Green val­ues are com­pat­i­ble with tra­di­tional cul­ture

The China Post - - COMMENTARY -

Chi­nese tra­di­tions are closely linked to cul­tural be­liefs con­structed upon the “three pil­lars of Chi­nese cul­ture,” made up of the teach­ings of Con­fu­cian­ism, the phi­los­o­phy of Bud­dhism, and the ideas of Tao­ism. Aside from fol­low­ing these ideals, Chi­nese has also in­cor­po­rated re­li­gious wor­ship to es­tab­lish a su­per­nat­u­rally based cul­tural tra­di­tion to­day.

While dif­fer­ent Chi­nese re­gions ob­serve small de­tails of this cul­tural/re­li­gious sys­tem dif­fer­ently, the uni­ver­sal prac­tice re­quires ev­ery­one to burn joss sticks and pa­per money on fes­ti­vals and days of me­mo­rial.

How­ever, in­stead of con­cen­trat­ing burn­ing of such ma­te­ri­als in one area, of­fer­ings are usu­ally burned in large quan­ti­ties by many peo­ple on dif­fer­ent days. The prac­tice tends to gen­er­ate a huge amount of smoke and ash.

As such the most ob­vi­ous down­side to Chi­nese tra­di­tions is air pol­lu­tion. Mol­e­cules that are the byprod­uct of burn­ing in bulk have been sci­en­tif­i­cally proven to be harm­ful to the planet’s at­mos­phere.

In re­cent years, sci­en­tific re­search has dis­cov­ered that the air in cer­tain pop­u­lar tem­ple ar­eas of Tai­wan con­tains high counts of a fine par­tic­u­late mat­ter known as PM2.5. The mat­ter is an air pol­lu­tant that gen­er­ates a haze and is haz­ardous to hu­man health when highly con­cen­trated.

The un­de­ni­ably dan­ger­ous air pol­lu­tion around Tai­wan tem­ples leads to an ob­vi­ous con­clu­sion, that a new form of cul­tural prac­tice must be adopted by all Chi­nese cul­tures around the world for the sake of the en­vi­ron­ment.

It is an en­cour­ag­ing phe­nom­e­non to ob­serve that Tai­wan has taken the ini­tia­tive to ad­vo­cate the ob­ser­va­tion of an­cient tra­di­tions in an en­vi­ron­men­tally friendly way.

Progress took its first big step when the late Tai­wanese ac­tress Aunt Wun Ying ( ) be­came the spokes­woman for change. As a fig­ure­head of the older and more tra­di­tional gen­er­a­tion, the ac­tress had great suc­cess in get­ting through to the pop­u­la­tion, urg­ing peo­ple to adopt com­mu­nity burn­ing, where pa­per money and joss sticks are burned in mod­er­a­tion by a smaller group of rep­re­sen­ta­tives.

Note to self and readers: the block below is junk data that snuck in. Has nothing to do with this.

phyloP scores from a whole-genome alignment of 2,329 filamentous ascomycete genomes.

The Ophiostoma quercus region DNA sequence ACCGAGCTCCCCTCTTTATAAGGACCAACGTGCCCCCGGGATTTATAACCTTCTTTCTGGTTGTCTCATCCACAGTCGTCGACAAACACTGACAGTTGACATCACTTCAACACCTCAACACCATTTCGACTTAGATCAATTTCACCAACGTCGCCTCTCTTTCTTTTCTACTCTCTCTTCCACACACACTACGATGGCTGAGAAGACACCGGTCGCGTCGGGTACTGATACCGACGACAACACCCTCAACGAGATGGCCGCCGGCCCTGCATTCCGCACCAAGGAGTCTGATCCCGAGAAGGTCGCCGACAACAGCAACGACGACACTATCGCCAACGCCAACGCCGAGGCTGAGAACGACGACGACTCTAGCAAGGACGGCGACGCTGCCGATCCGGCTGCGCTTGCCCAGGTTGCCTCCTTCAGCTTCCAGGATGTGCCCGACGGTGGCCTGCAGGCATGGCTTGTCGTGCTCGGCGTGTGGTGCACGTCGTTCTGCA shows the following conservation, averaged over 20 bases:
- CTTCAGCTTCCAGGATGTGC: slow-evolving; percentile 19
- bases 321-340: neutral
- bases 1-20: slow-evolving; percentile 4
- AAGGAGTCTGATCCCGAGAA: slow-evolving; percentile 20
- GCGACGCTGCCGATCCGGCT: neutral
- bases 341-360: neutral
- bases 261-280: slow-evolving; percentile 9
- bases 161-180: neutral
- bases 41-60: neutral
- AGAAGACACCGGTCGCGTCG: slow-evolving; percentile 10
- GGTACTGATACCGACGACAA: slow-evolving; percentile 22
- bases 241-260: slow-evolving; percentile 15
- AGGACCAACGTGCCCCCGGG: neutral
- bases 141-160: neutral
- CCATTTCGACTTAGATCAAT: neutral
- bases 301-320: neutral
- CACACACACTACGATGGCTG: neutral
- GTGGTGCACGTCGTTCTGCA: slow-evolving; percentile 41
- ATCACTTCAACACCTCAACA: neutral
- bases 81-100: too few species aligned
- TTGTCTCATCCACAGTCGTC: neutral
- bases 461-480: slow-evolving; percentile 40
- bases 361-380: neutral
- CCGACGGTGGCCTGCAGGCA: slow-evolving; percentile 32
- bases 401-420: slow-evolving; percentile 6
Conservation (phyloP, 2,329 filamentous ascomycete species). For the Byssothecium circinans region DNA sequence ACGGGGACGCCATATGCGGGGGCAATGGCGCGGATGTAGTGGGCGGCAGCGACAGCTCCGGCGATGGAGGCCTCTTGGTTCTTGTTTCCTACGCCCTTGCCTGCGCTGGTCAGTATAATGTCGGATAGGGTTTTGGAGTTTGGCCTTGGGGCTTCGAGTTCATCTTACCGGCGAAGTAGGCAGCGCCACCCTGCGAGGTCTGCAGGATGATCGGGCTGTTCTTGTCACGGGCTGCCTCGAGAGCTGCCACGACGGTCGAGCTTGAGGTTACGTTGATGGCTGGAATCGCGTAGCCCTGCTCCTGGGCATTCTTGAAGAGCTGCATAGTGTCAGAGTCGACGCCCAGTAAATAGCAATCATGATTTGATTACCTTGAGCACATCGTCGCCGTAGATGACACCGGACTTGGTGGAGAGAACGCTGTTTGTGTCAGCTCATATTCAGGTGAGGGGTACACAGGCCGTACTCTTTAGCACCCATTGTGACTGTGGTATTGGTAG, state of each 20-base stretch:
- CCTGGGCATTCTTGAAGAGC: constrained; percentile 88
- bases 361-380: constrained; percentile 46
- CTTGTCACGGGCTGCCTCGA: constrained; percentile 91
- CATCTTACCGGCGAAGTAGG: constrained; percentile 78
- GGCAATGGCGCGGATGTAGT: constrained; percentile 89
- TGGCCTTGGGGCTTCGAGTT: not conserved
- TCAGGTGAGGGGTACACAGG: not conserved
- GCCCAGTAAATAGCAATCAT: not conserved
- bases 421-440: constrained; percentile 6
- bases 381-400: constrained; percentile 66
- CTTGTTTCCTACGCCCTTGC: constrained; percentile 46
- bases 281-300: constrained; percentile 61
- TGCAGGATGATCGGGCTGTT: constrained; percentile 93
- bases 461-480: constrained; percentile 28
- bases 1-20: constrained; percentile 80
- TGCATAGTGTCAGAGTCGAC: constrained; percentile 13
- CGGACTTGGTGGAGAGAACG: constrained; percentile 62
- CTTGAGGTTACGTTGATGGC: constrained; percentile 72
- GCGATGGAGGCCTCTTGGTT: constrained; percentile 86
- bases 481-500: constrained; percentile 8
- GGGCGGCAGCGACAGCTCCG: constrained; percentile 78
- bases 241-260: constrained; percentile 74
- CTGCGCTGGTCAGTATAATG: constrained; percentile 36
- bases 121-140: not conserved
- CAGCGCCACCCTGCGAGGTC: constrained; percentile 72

Though the ac­tress’ un­for­tu­nate pass­ing soon af­ter the launch of the pro­gram less­ened the po­ten­tial im­pact of the idea, re­cent ef­forts by the cap­i­tal’s sym­bolic re­li­gious hub Xing­tian Tem­ple ( ) and the 275-year-old Mengjia Long­shan Tem­ple ( ) are now be­com­ing ex­am­ples that aim to lead the na­tion into be­com­ing a greener Chi­nese coun­try, al­beit not with­out crit­i­cism.

Caus­ing an­guish for joss sticks ven­dors and be­liev­ers alike, Xing­tian Tem­ple an­nounced the re­moval of all in­cense burn­ers and al­tars for of­fer­ings last year for en­vi­ron­men­tal pro­tec­tion pur­poses. The tem­ple in­stead en­cour­ages tem­ple­go­ers to pray us­ing their hands.

Like­wise, Long­shan Tem­ple also re­tired four of its seven in­cense burn­ers last week, in re­sponse to Taipei Mayor Ko Wen-je’s ( ) con­cerns and lob­by­ing from med­i­cal ex­perts.

Though most had as­sumed progress to­ward re­form­ing tra­di­tional Chi­nese cul­ture would be at a slug­gish pace, the quick ac­cu­mu­la­tion of lo­cal tem­ples that are will­ing to con­sider an­swer­ing the call to ac­tion in one form or another has been pos­i­tive to ob­serve.

What is both mo­ti­vat­ing and ironic how­ever, is the fact that as one of, if not the most tra­di­tion­ally Chi­nese coun­try in the world, Tai­wan would not be con­sid­ered a likely pi­o­neer for eco-friendly re­li­gious prac­tices.

One would most log­i­cally as­sume that the first Chi­nese coun­tries to re­spond to sci­en­tific sug­ges­tions would be places like Hong Kong, a coun­try that has ex­pe­ri­enced heavy Western in­flu­ence, or per­haps a South­east Asian coun­try that has un­der­gone eth­nic in­te­gra­tion.

Let’s hope that with the first steps taken by tem­ples in Tai­wan, all Chi­nese tem­ples and shrines around the world will soon fol­low suit and re­form the cul­ture into one that is at once tra­di­tional and eco-friendly.

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